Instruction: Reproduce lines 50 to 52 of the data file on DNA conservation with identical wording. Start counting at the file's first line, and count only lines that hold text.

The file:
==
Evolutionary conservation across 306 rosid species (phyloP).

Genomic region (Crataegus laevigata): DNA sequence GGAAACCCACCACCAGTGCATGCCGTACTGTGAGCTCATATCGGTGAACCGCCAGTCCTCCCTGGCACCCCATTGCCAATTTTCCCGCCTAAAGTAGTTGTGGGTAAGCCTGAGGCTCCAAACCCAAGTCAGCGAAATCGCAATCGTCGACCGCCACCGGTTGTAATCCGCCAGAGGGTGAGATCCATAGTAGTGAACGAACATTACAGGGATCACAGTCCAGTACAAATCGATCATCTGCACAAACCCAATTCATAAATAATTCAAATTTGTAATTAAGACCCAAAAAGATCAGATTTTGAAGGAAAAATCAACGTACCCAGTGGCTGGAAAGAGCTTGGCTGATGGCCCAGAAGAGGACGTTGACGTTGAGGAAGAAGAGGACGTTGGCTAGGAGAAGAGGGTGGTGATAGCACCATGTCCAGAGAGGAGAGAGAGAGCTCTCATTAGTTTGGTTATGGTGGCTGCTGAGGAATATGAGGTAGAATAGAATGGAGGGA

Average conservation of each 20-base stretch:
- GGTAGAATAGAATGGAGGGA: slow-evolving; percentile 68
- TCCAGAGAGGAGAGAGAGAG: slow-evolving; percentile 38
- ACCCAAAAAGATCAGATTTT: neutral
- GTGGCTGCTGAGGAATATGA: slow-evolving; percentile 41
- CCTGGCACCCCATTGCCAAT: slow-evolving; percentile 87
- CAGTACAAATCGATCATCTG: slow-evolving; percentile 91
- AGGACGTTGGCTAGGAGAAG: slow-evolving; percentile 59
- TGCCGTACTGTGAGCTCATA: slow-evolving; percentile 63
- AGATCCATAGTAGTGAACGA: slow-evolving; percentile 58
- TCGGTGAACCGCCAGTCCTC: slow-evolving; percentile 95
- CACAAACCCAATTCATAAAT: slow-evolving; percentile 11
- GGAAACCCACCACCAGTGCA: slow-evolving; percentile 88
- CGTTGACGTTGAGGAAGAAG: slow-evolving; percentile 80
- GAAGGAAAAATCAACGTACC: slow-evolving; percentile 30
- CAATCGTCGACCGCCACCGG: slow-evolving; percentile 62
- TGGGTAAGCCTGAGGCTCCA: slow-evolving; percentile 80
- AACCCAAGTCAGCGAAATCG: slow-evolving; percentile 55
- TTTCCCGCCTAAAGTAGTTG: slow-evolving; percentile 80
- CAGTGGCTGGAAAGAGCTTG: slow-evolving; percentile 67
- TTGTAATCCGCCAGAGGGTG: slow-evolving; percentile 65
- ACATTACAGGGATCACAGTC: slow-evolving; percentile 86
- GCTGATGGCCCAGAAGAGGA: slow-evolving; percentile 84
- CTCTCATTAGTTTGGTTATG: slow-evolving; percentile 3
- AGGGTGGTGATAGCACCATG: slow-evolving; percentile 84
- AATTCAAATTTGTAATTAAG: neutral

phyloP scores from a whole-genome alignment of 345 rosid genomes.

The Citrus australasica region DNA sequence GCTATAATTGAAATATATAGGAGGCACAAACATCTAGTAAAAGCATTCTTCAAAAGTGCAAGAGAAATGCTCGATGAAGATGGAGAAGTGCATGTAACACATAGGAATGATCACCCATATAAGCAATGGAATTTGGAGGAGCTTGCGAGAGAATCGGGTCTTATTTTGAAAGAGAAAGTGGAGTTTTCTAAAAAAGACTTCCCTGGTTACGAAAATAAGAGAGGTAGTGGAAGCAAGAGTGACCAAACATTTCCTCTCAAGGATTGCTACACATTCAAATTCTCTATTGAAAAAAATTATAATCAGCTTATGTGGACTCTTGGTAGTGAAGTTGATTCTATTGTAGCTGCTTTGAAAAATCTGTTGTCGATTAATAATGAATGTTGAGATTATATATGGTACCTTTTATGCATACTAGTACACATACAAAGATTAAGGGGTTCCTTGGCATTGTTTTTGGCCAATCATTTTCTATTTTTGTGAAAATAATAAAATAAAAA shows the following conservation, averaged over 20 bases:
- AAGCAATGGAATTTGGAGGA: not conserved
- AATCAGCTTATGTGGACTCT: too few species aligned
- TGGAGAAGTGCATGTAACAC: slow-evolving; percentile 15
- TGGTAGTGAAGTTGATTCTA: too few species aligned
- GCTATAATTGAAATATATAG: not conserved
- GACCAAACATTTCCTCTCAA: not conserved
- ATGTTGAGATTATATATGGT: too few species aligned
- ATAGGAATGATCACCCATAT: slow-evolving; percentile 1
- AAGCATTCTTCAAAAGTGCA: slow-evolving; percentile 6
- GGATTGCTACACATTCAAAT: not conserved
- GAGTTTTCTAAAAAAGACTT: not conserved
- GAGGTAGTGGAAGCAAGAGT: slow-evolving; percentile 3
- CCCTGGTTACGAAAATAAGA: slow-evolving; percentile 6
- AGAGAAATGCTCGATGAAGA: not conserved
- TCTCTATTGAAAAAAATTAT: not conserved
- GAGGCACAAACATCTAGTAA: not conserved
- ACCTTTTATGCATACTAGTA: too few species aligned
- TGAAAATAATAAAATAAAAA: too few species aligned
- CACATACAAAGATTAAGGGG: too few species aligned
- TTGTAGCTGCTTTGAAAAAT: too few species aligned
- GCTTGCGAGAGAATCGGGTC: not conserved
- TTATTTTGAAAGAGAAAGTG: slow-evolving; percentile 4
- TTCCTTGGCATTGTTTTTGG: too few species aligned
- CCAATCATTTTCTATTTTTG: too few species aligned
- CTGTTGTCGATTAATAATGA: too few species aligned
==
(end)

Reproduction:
- TTGTAGCTGCTTTGAAAAAT: too few species aligned
- GCTTGCGAGAGAATCGGGTC: not conserved
- TTATTTTGAAAGAGAAAGTG: slow-evolving; percentile 4